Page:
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EVACUATE DENVER!!!!
If you live in Chernobyl the total radiation dose you get each year is 390 millirem. That’s natural plus residual from the accident and fire. In Denver, Colorado, the natural dose is over 1000 millirem/year. Denver gets more than 2.56 times as much radiation as Chernobyl! But Denver has a low cancer rate.

Calculate your annual radiation dose:
http://www.ans.org/pi/resources/dosechart/

Average American gets 361 millirems/year. Smokers add 280 millirems/year from lead210. Radon accounts for 200 mrem/year.
http://www.doh.wa.gov/ehp/rp/factsheets/factsheets-htm/fs10bkvsman.htm

http://www.nrc.gov/about-nrc/radiation/around-us/doses-daily-lives.html

Although radiation may cause cancers at high doses and high dose rates, currently there are no data to unequivocally establish the occurrence of cancer following exposure to low doses and dose rates — below about 10,000 mrem (100 mSv). Those people living in areas having high levels of background radiation — above 1,000 mrem (10 mSv) per year– such as Denver, Colorado have shown no adverse biological effects.
http://www.nrc.gov/reading-rm/doc-collections/fact-sheets/bio-effects-radiation.html

Calculations based on data from NCRP reports show that the average level of natural background radiation (NBR) in Rocky Mountain states is 3.2 times that in Gulf Coast states. However, data from the American Cancer Society show that age-adjusted overall cancer death in Gulf Coast states is actually 1.26 times higher than in Rocky Mountain states. The difference from proportionality is a factor of 4.0. This is a clear negative correlation of NBR with overall cancer death. It is also shown that, comparing 3 Rocky Mountain states and 3 Gulf Coast states, there is a strong negative correlation of estimated lung cancer mortality with natural radon levels (factors of 5.7 to 7.5).
http://www.ncbi.nlm.nih.gov/pubmed/9753369

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Fuel rod was exposed 90cm above the water inside the reactor core at 11:40AM. Now water for fire-fighting being injected. Fukushima No. 1 NP

Nuclear plant safety committee confirmed reactor core now exposed 1.7meter above water, speculating now fuel rod has started to melt.

#Nuclear plant safety committee detected cesium, a substance that is not normally detected unless, according to an expert, fuel rod melts.

No idea how true it is.

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I hope that Twitter story is from a rumormonger, and I hope someone runs the source down and posts a followup.

The news from the official site is bad enough:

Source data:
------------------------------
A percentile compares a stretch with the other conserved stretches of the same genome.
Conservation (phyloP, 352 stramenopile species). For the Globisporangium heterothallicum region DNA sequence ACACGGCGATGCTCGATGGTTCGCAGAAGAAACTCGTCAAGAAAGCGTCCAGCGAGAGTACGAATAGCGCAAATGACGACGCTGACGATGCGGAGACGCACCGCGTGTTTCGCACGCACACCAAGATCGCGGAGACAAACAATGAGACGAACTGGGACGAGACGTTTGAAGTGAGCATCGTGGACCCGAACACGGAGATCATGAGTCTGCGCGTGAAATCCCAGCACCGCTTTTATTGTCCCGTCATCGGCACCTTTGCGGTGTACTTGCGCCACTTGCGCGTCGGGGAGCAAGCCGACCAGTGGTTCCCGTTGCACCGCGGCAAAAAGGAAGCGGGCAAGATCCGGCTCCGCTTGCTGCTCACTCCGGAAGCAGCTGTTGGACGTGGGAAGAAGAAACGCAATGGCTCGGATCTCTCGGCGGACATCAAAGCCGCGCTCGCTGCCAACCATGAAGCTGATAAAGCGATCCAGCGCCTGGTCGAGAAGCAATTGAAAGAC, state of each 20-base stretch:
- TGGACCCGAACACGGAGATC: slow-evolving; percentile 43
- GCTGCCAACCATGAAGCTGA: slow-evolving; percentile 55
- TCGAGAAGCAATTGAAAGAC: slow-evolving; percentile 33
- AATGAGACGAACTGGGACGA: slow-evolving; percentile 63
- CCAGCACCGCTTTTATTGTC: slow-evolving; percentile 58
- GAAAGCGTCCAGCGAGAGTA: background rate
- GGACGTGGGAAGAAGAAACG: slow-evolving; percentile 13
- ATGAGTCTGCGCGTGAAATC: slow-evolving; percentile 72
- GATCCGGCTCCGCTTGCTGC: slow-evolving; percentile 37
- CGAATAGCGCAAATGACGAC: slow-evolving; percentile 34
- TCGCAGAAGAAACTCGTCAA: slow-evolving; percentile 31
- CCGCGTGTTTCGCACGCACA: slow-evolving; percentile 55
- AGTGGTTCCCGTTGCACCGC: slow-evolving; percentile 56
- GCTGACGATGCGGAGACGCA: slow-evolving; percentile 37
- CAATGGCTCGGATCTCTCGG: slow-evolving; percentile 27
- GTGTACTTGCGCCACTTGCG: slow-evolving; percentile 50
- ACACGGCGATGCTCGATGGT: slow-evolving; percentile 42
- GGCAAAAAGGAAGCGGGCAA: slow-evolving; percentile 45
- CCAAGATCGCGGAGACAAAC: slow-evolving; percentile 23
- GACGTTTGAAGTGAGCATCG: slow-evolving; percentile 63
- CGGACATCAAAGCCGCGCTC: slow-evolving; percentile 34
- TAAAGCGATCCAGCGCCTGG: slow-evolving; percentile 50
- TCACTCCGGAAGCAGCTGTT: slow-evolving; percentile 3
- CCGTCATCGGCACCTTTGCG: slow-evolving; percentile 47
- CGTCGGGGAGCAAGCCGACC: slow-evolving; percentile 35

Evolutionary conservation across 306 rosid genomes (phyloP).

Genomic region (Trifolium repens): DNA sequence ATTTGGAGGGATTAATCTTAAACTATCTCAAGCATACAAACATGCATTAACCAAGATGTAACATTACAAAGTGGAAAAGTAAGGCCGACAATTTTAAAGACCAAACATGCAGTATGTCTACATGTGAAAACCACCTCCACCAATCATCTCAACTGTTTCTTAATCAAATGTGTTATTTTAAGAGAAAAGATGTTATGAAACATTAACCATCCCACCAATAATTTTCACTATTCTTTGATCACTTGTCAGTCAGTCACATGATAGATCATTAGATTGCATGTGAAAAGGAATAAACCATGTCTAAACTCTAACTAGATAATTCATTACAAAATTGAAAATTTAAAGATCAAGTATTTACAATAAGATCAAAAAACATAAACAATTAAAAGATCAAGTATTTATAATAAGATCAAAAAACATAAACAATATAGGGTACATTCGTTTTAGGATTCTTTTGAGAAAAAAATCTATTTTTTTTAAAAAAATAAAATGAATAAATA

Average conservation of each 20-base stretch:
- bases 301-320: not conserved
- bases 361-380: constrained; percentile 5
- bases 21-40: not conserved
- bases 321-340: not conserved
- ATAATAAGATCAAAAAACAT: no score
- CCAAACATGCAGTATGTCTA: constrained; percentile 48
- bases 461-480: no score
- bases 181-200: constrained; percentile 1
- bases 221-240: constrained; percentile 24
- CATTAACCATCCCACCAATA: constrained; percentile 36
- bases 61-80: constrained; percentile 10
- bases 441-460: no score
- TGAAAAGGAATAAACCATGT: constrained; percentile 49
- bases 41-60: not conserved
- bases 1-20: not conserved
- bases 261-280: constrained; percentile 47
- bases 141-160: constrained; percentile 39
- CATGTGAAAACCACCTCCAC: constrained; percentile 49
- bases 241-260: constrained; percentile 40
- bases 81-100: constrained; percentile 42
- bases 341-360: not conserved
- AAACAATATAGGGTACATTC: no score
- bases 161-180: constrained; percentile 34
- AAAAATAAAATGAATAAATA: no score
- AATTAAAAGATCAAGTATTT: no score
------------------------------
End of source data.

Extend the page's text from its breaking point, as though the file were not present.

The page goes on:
(From the update at the first link posted earlier)
http://www.world-nuclear-news.org/RS_Battle_to_stabilise_earthquake_reactors_1203111.html

“the company’s monitoring of Fukushima Daiichi 1 has separately shown an increase in radiation levels detected emerging from the plant via routes such as the exhaust stack and the discharge canal.

Over the last several hours evacuation orders for local residents have been incrementally increased and now cover people living within ten kilometres of the power plant.

Raised temperatures

Meanwhile at adjacent Fukushima Daini, where four reactors have been shut down safely since the earthquake hit, Tepco has notified government of another emergency status.

Unit 1’s reactor core isolation cooling system had been operating normally, and this was later supplemented by a separate make-up water condensate system. However, the latter was lost at 5.32am local time when its suppression chamber reached 100ºC. This led Tepco to notify government of another technical emergency situation.

Tepco has announced it will soon begin controlled releases to ease pressure in the containments of units 1, 2 3 and 4 at Fukushima Daini.

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Higher sun turbulence and gravity effects have nothing whatsoever to do with the movement of lithospheric plates They have and will always continue to move. The stresses in the rocks build up and eventually movement occurs along the plate boundary or along an associated fault. The longer it takes for the movement to occur, the greater the ultimate movement and hence the greater the magnitude of the quake. In 1906, displacement along the San Andreas Fault measured 21feet. No wonder the city fell down and then burned. Following the Christchurch earthquake it was a pretty safe bet that there would be some other movement along the same plate boundary elsewhere. That’s what seems to have happened in Japan.

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“1. I noticed that they “lost” the diesel backup units about the same time the tsunami hit the plant locations. Is it possible the debris from the tsunami jammed the cooling pump filters and intakes? What good would the backup electric system be, if the cooling water supply is blocked? It seems that they should have an alternative emergency cooling system in place.”